Jaguar has made a lot of great vehicles over the years, but as far as historians are concerned, it still very much lives in the shadow of the original E-Type, small as it was. In its image, Jaguar has made two generations of XK and the new F-Type, but what we have here is the most faithful continuation of the E-Type heritage yet.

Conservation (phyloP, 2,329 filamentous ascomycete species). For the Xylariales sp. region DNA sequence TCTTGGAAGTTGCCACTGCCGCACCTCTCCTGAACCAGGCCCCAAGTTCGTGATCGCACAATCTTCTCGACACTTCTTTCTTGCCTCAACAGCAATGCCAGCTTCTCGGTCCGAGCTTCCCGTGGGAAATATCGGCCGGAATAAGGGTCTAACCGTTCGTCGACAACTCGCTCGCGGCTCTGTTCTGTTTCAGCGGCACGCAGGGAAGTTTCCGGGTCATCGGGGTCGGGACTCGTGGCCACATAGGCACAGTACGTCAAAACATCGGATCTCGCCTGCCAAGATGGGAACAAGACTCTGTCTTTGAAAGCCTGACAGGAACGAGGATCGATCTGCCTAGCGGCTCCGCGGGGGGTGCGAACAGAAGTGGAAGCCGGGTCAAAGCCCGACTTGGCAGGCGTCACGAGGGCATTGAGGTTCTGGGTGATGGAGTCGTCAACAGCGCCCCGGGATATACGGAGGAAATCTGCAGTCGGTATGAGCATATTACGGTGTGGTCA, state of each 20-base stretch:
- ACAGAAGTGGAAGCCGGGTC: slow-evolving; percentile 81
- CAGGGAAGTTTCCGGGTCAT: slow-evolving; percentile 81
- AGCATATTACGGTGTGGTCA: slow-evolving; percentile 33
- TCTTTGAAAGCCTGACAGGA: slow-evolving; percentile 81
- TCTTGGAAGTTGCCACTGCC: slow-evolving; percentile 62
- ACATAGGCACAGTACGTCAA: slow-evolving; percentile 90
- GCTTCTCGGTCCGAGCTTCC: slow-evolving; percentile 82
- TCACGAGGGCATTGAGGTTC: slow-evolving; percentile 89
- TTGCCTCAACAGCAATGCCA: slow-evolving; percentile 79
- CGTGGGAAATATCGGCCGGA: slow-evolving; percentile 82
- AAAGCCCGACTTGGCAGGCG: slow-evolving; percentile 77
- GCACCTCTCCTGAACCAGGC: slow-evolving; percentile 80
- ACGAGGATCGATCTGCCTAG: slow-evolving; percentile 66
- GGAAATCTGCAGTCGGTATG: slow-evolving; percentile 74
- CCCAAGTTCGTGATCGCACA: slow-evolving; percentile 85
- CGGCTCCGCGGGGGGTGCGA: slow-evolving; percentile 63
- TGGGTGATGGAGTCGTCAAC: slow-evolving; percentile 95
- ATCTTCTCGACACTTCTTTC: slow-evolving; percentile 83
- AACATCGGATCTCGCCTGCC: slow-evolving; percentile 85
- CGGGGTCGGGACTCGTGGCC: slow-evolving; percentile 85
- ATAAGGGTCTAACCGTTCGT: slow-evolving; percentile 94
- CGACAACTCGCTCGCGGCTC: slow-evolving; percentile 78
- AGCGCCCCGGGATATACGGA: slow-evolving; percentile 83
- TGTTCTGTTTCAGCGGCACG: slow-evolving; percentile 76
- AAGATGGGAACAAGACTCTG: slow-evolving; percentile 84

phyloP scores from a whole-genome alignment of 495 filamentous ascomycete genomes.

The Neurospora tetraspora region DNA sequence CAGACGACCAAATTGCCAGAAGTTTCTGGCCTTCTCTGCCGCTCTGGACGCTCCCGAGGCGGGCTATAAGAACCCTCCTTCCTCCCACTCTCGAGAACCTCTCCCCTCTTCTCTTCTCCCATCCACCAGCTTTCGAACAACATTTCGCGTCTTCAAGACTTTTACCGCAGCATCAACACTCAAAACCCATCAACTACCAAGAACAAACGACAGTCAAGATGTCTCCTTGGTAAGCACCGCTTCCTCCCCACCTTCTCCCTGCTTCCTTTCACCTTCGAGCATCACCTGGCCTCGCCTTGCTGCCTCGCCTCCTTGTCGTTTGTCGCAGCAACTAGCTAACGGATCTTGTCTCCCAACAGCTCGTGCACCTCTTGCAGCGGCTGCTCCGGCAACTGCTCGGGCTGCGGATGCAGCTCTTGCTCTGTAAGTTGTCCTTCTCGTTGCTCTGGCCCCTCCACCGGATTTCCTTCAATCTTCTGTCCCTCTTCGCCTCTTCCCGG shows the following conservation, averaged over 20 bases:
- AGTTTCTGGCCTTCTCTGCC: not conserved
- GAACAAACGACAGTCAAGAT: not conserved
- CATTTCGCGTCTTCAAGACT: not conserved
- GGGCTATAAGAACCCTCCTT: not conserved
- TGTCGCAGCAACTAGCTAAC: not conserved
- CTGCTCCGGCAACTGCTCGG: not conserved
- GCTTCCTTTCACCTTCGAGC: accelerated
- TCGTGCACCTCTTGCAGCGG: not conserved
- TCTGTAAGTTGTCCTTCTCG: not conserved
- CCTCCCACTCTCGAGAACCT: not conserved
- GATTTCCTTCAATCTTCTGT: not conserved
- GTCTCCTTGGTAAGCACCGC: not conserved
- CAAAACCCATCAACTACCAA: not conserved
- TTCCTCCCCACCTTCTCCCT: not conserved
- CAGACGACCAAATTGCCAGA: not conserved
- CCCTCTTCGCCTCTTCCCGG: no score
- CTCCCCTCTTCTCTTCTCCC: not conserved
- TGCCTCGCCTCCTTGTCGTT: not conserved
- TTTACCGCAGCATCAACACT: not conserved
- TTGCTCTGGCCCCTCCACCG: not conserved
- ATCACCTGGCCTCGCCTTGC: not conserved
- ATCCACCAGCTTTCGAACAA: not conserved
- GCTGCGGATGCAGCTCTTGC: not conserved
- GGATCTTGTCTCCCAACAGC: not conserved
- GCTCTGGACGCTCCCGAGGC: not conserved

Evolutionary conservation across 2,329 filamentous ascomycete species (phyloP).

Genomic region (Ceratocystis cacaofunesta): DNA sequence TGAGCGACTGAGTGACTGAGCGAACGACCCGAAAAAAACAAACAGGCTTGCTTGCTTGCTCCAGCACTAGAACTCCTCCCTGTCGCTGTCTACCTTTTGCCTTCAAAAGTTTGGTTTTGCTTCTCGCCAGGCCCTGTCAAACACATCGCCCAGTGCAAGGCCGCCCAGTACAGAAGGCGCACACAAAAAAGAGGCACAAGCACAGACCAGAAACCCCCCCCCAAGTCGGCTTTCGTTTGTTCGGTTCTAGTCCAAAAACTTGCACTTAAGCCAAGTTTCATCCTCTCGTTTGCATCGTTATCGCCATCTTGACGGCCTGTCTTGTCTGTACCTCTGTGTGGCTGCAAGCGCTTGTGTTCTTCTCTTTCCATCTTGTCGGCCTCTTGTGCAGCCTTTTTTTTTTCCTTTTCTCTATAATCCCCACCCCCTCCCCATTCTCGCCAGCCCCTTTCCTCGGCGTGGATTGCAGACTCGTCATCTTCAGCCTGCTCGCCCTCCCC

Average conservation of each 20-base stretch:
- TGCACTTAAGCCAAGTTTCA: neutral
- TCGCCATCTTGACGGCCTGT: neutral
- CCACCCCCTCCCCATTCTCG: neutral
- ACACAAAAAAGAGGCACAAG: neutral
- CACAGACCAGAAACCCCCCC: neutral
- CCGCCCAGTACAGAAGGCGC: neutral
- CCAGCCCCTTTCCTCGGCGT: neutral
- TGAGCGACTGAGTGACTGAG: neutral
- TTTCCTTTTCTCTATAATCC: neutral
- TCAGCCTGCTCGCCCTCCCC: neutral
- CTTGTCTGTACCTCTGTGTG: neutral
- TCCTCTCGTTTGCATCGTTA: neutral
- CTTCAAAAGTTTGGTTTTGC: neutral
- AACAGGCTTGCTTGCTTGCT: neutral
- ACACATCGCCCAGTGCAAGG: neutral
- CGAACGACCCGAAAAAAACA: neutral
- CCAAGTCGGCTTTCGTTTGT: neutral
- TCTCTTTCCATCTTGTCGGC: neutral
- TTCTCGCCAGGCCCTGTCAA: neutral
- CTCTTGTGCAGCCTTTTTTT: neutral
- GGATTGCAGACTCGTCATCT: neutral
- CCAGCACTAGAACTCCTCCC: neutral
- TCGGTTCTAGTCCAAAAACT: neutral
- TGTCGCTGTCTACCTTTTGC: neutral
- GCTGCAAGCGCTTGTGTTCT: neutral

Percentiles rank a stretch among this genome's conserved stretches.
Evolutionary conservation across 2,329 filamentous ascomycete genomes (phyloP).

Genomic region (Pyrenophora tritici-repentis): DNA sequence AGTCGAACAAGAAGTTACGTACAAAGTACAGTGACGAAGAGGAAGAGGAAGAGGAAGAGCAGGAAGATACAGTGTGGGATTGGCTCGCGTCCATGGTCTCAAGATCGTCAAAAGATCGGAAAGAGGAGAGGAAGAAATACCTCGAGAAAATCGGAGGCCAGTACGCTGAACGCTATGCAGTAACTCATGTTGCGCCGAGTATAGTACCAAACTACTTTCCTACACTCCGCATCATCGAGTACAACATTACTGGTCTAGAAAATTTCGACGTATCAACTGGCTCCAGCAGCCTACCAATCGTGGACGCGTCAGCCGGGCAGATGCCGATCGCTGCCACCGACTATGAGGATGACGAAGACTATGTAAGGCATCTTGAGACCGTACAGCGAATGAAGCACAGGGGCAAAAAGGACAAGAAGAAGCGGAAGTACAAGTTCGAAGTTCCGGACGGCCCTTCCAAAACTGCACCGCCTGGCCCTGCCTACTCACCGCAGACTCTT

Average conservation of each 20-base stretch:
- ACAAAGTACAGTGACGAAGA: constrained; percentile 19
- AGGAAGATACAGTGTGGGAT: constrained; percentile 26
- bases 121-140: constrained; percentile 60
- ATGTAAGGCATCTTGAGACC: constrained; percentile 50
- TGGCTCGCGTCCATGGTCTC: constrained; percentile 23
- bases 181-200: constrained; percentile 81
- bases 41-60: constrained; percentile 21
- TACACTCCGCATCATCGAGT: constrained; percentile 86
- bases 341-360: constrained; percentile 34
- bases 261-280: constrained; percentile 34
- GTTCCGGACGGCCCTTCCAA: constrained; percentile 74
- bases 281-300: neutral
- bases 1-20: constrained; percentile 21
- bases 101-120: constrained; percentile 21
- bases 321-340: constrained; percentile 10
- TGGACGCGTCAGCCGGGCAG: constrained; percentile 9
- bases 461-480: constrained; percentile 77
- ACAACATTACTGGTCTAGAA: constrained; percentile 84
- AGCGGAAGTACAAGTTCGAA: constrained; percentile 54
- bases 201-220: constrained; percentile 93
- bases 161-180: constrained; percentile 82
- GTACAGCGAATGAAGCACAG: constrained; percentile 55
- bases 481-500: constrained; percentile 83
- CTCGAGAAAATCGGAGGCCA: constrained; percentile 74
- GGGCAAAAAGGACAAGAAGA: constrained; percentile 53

Back in February of 1963, Jaguar set about making a small run of lightweight E-Types. It recrafted the bodywork out of aluminum, shoehorned in a 3.8-liter straight-six with an aluminum block, stripped out the interior, removed the chrome trim and fitted lighter-weight side windows. The result was a 250-pound reduction in curb weight and a commensurate increase in performance, especially evident on the race track. The company originally set about building 18 examples, but only managed 12. The rem